Believe it or not, I don’t spend all my spare time writing.
I don’t even want to spend all my spare time writing.
The reason for this is because writing is far too solitary a pursuit – the loneliest of all the arts in my opinion, due to it possessing the least impressive and share-worthy interim stages.
The Daintree Rainforest, a tropical rainforest and UNESCO World Heritage Site along the coast of Queensland, Australia.
I didn’t expect to do any writing while here in Australia.
That is, not after I overcame my last-minute fervor to do lots of writing while in Australia – to write during as much of the flight as I remained awake for; to even finish my novel while abroad, if possible, and return home like a conquering hero.
In preparation for this, I scanned and PDF’ed an entire chapter of a reference book (since my WIP is historical fiction and thus research-dependant).
I also downloaded Evernote on both my iPad and phone so that I’d have two methods of inputting my deathless prose that would automatically sync as well as keep a backup in the cloud.
For the record, I don’t like short stories.
I’ve written about 10 of them over the course of my writing “career” thus far, and almost all of them are flops.
Not because the writing is bad per se (although some of them were written while I was still in high school, so neither is the writing deathless prose). Rather, they don’t work because they aren’t really short stories at all.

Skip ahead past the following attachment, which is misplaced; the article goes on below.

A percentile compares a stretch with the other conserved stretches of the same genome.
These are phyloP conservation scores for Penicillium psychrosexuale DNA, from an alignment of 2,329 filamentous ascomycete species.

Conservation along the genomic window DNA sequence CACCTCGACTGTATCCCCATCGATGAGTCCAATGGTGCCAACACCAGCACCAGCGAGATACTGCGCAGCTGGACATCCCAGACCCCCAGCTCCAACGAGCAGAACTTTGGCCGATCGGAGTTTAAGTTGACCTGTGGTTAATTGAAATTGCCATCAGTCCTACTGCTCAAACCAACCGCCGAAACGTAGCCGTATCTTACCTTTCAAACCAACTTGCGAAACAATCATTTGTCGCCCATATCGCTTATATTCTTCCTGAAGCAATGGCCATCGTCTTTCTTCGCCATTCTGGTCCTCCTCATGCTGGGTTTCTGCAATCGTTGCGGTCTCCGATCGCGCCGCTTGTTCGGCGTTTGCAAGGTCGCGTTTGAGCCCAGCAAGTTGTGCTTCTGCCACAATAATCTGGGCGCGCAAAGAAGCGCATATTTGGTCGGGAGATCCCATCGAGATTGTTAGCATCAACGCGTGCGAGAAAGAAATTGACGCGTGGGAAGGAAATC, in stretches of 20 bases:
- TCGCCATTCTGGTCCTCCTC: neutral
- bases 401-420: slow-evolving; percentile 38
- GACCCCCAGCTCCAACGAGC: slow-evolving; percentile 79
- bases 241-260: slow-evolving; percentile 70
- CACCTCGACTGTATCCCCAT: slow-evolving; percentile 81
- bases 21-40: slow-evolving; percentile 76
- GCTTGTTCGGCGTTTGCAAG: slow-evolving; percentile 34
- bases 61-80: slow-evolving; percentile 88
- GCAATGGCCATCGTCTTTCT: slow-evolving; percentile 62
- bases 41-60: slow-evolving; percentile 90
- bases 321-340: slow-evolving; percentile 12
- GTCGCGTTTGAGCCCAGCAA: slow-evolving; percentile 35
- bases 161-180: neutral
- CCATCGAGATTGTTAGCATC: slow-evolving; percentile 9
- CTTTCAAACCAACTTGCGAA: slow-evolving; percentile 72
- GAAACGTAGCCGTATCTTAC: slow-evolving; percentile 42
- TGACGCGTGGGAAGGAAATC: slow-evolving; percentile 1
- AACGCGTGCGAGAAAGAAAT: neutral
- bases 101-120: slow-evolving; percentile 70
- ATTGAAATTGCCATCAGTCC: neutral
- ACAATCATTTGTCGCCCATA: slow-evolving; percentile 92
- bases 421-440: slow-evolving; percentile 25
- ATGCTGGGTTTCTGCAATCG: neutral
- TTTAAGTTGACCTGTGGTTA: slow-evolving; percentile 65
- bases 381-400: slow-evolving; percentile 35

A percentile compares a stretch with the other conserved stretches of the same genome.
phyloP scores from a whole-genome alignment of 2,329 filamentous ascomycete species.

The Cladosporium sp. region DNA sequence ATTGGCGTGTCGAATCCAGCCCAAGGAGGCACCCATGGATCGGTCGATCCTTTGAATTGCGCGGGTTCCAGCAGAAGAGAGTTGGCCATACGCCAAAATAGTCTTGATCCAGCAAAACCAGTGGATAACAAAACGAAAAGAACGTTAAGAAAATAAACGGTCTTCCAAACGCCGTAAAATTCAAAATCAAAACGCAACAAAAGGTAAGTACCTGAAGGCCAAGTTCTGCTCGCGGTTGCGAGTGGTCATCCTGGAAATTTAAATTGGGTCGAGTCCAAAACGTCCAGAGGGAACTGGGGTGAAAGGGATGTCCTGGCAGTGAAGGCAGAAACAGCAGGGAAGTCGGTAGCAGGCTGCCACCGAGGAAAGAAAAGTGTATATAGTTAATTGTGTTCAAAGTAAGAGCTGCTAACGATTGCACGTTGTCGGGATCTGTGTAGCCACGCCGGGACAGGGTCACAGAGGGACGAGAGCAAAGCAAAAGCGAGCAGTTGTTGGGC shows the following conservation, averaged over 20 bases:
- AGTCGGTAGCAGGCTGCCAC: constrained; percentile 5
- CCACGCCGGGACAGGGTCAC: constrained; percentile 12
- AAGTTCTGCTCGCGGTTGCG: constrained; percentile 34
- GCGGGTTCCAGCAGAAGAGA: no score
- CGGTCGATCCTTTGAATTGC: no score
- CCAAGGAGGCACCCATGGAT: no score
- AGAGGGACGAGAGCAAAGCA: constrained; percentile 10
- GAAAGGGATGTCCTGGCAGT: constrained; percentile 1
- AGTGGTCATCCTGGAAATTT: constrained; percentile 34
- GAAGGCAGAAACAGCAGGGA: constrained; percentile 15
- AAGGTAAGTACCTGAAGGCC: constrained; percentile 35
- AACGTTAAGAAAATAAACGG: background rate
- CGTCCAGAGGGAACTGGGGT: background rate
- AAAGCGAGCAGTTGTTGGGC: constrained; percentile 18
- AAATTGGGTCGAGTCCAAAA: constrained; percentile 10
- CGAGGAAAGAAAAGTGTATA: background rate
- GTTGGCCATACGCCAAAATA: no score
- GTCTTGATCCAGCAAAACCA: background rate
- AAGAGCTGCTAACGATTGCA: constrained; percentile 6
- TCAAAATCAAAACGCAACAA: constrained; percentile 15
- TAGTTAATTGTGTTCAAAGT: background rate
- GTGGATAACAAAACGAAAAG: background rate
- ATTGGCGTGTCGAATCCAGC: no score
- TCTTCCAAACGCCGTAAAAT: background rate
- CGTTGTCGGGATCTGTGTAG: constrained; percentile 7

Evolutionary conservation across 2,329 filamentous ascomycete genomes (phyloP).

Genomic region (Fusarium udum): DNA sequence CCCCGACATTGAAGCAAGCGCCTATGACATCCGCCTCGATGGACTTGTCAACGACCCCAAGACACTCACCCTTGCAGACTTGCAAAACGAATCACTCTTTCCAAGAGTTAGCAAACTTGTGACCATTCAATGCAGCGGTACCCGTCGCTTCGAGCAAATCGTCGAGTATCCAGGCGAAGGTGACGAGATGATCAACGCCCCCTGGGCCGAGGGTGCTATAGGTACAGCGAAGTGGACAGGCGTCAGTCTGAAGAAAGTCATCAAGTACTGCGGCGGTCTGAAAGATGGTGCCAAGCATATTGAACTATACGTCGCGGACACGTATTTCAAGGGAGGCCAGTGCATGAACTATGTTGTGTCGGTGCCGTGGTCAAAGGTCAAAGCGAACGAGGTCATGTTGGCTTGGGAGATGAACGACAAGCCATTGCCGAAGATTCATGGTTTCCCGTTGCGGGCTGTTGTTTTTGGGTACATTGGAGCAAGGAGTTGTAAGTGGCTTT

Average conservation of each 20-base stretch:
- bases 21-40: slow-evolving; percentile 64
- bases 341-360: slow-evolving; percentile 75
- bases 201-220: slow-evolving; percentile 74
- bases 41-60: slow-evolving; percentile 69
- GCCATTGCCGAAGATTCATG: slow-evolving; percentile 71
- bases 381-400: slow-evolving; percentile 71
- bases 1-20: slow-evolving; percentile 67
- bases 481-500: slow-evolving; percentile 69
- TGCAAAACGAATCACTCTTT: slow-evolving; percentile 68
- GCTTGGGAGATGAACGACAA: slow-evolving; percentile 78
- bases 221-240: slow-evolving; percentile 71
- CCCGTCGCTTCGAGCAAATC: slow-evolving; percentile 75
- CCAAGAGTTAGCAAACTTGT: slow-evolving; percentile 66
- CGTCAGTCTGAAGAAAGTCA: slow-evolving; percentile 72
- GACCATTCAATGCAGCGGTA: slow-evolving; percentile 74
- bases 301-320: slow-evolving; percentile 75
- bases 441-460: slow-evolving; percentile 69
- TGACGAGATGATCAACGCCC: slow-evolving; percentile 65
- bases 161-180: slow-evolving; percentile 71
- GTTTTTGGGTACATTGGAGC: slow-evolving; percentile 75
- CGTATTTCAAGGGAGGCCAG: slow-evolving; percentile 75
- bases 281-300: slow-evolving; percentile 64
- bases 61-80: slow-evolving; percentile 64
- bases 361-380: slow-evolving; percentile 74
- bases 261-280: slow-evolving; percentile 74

They’re novel back stories masquerading as short stories.
That just seems to be the way my brain works: my stories come to me novel length.
(If my WIP is any indication, my stories come to me trilogy length.)
Many writers are familiar with the concept of the Hero’s Journey, as elucidated by Joseph Campbell, which forms the backbone and structure of mythic narratives across all cultures, and strongly influences modern storytelling as we know it.
Every writer undertakes his/her own journey as well, beginning as an aspiring writer with an idea and a dream and setting forth in pursuit of becoming a published author. In this journey the writer him-/herself is the hero, facing all a hero’s necessary obstacles along the way. In effect, the writer is authoring his/her own life story while simultaneously writing the story of someone else, which is often the writer’s life story yet again, only this time in camouflage.
Author and activist Mary McCarthy wrote that, “We all live in suspense, from day to day, from hour to hour; in other words, we are all the hero of our own story” (“Characters in Fiction”, Partisan Review, March/April 1961). This is the story of me and the view from here: my writer’s journey, thus far.